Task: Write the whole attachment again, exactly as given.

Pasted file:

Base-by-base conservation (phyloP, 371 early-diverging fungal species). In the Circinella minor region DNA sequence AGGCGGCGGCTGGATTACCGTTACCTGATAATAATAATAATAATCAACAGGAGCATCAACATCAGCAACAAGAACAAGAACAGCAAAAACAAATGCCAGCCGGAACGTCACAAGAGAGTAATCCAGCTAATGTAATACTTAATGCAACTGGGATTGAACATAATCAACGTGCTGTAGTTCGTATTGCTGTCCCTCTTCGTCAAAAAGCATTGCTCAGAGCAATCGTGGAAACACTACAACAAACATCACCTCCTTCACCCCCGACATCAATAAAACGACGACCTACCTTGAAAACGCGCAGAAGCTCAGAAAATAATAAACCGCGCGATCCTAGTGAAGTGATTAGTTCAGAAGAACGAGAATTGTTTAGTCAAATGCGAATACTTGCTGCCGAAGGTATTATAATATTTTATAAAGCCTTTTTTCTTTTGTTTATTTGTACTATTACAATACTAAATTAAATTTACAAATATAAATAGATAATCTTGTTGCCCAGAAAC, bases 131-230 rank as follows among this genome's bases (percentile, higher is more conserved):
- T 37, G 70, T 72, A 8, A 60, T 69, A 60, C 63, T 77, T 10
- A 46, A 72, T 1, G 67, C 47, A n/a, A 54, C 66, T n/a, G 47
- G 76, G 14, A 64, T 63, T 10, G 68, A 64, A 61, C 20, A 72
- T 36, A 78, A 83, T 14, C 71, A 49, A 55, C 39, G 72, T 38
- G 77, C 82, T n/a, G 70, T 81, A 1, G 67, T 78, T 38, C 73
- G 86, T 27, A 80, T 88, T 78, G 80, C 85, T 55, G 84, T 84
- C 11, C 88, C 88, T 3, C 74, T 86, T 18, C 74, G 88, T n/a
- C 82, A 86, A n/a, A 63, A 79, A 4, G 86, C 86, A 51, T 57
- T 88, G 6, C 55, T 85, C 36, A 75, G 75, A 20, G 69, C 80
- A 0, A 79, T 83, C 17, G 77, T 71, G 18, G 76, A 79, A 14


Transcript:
Base-by-base conservation (phyloP, 371 early-diverging fungal species). In the Circinella minor region DNA sequence AGGCGGCGGCTGGATTACCGTTACCTGATAATAATAATAATAATCAACAGGAGCATCAACATCAGCAACAAGAACAAGAACAGCAAAAACAAATGCCAGCCGGAACGTCACAAGAGAGTAATCCAGCTAATGTAATACTTAATGCAACTGGGATTGAACATAATCAACGTGCTGTAGTTCGTATTGCTGTCCCTCTTCGTCAAAAAGCATTGCTCAGAGCAATCGTGGAAACACTACAACAAACATCACCTCCTTCACCCCCGACATCAATAAAACGACGACCTACCTTGAAAACGCGCAGAAGCTCAGAAAATAATAAACCGCGCGATCCTAGTGAAGTGATTAGTTCAGAAGAACGAGAATTGTTTAGTCAAATGCGAATACTTGCTGCCGAAGGTATTATAATATTTTATAAAGCCTTTTTTCTTTTGTTTATTTGTACTATTACAATACTAAATTAAATTTACAAATATAAATAGATAATCTTGTTGCCCAGAAAC, bases 131-230 rank as follows among this genome's bases (percentile, higher is more conserved):
- T 37, G 70, T 72, A 8, A 60, T 69, A 60, C 63, T 77, T 10
- A 46, A 72, T 1, G 67, C 47, A n/a, A 54, C 66, T n/a, G 47
- G 76, G 14, A 64, T 63, T 10, G 68, A 64, A 61, C 20, A 72
- T 36, A 78, A 83, T 14, C 71, A 49, A 55, C 39, G 72, T 38
- G 77, C 82, T n/a, G 70, T 81, A 1, G 67, T 78, T 38, C 73
- G 86, T 27, A 80, T 88, T 78, G 80, C 85, T 55, G 84, T 84
- C 11, C 88, C 88, T 3, C 74, T 86, T 18, C 74, G 88, T n/a
- C 82, A 86, A n/a, A 63, A 79, A 4, G 86, C 86, A 51, T 57
- T 88, G 6, C 55, T 85, C 36, A 75, G 75, A 20, G 69, C 80
- A 0, A 79, T 83, C 17, G 77, T 71, G 18, G 76, A 79, A 14